It is also important to implement safety programs  for the time your employees are in the homes with clients. Depending upon the limitations of each client, your employees should be prepared to keep themselves safe first and keep the client safe second. Let them know that they cannot help the client if they do not take care of themselves first. Because of the remote nature of this work, it is important to have weekly face to face meetings with all employees and to discuss safety protocols with them.

 

Residential Cleaning

How a Residential Cleaning Company Can Benefit From Pay as You Go Workers Comp

A Woman Working at a Residential Cleaning Company. Workers’ Compensation Insurance is required by law for businesses in most states. So is General Liability in most industries. For that reason, these two policies are the bare minimum coverage a business needs to be in business. Now for a cash-strapped, seasonal, or start-up business; coming up with the initial payment to get coverage in place can be difficult. Because of this issue, many carriers have come up with alternative payment options for these necessary coverages. The most popular alternative payment option is Pay as You Go Workers’ Compensation. One industry in particular that benefits from this option is the residential cleaning industry. Here are four ways residential cleaning companies benefit from choosing the Pay as You Go Option for Workers Comp Coverage.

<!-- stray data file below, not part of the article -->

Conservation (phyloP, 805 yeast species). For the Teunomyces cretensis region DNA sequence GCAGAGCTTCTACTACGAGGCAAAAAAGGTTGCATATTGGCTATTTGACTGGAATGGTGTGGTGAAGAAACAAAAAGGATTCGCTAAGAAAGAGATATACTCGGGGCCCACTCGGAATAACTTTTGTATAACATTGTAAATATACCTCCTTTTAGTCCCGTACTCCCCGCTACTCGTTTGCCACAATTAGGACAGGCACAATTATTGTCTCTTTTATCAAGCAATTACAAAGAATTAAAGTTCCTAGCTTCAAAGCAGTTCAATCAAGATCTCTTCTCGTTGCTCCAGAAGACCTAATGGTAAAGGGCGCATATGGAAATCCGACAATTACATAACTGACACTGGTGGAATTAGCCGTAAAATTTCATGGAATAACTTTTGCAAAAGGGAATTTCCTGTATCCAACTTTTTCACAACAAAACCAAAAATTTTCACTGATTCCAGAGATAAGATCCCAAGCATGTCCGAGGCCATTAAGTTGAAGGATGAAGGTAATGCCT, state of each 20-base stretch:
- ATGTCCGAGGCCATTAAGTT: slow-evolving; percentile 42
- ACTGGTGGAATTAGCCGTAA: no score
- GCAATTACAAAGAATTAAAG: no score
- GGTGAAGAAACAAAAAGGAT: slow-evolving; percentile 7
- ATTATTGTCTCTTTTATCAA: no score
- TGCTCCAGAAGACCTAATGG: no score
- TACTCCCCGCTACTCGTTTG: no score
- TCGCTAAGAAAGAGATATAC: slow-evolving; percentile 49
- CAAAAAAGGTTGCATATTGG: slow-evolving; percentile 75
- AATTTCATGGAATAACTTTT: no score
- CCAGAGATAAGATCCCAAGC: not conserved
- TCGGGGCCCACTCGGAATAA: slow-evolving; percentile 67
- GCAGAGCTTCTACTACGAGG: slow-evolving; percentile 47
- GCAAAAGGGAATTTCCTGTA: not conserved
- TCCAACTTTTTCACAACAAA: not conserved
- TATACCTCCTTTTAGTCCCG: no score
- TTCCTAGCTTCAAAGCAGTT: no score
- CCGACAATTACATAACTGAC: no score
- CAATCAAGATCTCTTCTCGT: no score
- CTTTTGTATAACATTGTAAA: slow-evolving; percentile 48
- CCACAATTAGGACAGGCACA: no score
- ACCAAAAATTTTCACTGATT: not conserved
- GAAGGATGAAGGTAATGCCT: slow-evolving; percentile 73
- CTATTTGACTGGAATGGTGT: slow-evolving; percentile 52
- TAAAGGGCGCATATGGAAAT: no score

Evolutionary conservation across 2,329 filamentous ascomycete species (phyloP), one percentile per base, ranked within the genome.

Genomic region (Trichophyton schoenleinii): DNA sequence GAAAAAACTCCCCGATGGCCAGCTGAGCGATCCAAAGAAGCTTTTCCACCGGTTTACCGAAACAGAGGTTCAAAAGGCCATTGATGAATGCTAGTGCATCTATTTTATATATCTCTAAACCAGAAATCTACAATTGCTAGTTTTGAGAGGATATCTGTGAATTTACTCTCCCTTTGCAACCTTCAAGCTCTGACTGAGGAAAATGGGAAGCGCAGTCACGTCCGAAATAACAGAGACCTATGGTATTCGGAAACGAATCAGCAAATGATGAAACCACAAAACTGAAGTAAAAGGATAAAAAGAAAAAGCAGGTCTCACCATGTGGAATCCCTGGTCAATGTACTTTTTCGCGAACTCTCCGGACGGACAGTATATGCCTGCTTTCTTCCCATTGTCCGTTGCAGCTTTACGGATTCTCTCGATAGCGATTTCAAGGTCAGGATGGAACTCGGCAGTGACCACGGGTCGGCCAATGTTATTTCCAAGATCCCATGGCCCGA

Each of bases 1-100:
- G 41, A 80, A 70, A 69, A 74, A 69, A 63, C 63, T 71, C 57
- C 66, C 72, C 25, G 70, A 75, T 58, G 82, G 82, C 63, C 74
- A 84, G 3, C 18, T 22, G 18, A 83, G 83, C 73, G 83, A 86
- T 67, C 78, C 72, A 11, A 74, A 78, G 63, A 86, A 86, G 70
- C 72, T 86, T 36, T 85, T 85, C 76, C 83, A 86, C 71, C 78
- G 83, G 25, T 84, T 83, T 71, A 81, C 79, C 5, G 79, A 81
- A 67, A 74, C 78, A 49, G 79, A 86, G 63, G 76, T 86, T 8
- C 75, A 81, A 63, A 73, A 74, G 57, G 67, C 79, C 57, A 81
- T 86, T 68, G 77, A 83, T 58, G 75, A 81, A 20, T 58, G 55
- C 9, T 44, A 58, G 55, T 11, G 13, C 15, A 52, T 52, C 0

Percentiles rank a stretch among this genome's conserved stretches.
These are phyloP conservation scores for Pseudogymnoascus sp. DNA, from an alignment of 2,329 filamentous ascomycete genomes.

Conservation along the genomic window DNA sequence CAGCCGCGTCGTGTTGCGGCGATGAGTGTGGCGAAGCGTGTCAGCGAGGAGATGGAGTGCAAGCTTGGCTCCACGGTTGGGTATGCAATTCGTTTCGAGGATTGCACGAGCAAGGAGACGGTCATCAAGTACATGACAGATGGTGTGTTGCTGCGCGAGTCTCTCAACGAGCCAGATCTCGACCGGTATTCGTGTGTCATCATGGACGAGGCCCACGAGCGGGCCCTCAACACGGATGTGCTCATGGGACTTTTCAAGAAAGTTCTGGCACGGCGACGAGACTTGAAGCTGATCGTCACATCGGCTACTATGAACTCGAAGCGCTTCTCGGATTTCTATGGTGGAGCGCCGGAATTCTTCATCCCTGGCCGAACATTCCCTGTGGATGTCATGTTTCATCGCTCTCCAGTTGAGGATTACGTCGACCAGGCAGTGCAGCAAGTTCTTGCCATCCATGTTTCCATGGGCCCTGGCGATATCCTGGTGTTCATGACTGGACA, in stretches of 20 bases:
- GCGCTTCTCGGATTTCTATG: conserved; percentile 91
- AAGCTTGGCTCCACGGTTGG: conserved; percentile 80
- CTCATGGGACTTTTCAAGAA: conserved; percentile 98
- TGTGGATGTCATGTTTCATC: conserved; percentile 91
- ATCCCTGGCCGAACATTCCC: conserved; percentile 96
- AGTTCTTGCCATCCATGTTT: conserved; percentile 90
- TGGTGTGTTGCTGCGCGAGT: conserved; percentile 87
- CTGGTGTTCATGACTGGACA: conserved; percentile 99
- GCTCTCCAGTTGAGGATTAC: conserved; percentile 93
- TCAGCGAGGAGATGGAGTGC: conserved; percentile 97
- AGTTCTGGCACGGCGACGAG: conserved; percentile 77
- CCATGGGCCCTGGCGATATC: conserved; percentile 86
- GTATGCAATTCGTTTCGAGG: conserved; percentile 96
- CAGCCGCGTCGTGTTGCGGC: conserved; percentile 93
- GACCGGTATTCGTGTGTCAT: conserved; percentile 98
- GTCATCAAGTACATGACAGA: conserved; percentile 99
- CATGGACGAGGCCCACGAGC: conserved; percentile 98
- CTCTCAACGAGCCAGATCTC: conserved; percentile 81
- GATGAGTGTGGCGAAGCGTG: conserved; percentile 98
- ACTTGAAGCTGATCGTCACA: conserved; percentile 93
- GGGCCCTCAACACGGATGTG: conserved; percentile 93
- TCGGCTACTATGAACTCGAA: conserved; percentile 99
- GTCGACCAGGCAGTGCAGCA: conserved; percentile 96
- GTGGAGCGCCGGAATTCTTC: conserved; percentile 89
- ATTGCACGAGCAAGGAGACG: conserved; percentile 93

• Pay-as-You-Go has lower up-front costs.
  • Pay-as-You-Go frees up cash for more pressing business needs.
  • Pay-as-You-Go allows businesses to pay premium monthly.
  • Pay-as-You-Go prevents most audits

Residential Cleaning Companies depend upon their employees to keep their customers happy.

Lower Up Front Costs

When a cleaning company decides to go with a traditional workers compensation policy, they are required to make a large lump sum payment just to get coverage in place. They later have to make nine monthly payments at the end of the term. These payments are based upon an estimate of payroll from last year. If your business has plenty of cash on hand and your employee hours are regular from year to year this may not be much of a problem. Most residential cleaning companies do not have regular payroll or mounds of cash on hand. If this sounds like your business than the Pay as You Go Option is a great way to get coverage in place without tying up too much cash.

Frees Up Cash